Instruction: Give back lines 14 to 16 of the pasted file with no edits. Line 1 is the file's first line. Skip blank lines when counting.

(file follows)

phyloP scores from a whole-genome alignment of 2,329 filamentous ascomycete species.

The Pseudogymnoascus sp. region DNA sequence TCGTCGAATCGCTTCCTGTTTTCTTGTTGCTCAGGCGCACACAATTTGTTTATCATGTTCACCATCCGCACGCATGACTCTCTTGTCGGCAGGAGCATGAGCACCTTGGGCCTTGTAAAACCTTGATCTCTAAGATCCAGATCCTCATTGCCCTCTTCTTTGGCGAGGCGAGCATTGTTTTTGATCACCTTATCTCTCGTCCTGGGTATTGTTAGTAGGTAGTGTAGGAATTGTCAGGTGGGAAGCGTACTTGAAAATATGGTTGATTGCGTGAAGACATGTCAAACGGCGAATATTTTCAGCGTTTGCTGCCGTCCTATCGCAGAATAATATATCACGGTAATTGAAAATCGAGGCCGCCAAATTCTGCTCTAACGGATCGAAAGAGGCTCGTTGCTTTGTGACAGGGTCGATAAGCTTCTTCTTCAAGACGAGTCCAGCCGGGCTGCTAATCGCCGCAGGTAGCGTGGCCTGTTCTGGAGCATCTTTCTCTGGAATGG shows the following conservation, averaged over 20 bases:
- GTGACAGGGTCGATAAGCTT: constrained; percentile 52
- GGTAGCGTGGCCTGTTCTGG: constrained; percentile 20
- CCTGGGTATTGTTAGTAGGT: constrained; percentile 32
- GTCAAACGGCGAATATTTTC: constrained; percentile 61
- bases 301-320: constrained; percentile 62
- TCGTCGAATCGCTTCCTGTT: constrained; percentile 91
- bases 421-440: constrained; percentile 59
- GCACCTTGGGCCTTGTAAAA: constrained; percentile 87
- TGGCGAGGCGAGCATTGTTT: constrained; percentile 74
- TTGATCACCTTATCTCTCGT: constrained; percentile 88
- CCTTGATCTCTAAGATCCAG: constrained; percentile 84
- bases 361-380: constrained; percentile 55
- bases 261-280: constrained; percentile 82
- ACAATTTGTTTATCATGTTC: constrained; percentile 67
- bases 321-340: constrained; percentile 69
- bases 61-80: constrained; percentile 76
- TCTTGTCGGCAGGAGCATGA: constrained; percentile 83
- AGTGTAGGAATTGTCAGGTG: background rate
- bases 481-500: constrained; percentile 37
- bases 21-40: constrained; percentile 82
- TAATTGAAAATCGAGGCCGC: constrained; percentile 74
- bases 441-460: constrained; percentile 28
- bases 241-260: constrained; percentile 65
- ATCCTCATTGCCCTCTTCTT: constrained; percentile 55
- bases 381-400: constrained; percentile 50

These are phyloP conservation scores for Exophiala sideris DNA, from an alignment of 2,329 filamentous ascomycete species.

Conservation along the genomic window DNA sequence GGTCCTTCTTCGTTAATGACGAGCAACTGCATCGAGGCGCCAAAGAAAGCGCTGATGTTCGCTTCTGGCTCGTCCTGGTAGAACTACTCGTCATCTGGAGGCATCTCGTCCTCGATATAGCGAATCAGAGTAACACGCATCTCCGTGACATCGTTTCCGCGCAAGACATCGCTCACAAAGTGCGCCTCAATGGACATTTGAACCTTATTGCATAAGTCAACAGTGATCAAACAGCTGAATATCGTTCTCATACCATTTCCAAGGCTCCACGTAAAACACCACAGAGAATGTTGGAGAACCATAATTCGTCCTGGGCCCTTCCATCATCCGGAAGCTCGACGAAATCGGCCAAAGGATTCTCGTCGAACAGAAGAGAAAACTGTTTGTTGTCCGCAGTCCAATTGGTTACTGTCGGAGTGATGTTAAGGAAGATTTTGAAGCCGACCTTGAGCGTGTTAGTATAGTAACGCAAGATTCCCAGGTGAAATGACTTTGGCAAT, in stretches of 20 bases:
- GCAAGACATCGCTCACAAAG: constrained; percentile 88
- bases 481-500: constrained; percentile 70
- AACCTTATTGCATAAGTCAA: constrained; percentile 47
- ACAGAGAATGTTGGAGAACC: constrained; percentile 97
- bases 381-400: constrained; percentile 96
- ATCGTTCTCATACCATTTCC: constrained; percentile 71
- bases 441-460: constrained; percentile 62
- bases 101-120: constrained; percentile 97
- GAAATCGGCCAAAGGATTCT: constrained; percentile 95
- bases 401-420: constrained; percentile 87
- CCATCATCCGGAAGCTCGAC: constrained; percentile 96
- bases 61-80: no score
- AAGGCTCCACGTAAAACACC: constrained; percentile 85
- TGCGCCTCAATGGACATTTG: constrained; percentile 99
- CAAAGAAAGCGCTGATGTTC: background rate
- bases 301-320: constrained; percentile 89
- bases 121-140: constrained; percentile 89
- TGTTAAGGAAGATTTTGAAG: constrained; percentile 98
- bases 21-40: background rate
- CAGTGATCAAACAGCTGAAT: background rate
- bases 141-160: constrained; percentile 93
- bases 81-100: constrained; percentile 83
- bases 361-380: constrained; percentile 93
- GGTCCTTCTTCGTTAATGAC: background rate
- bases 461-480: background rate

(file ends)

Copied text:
- bases 361-380: constrained; percentile 55
- bases 261-280: constrained; percentile 82
- ACAATTTGTTTATCATGTTC: constrained; percentile 67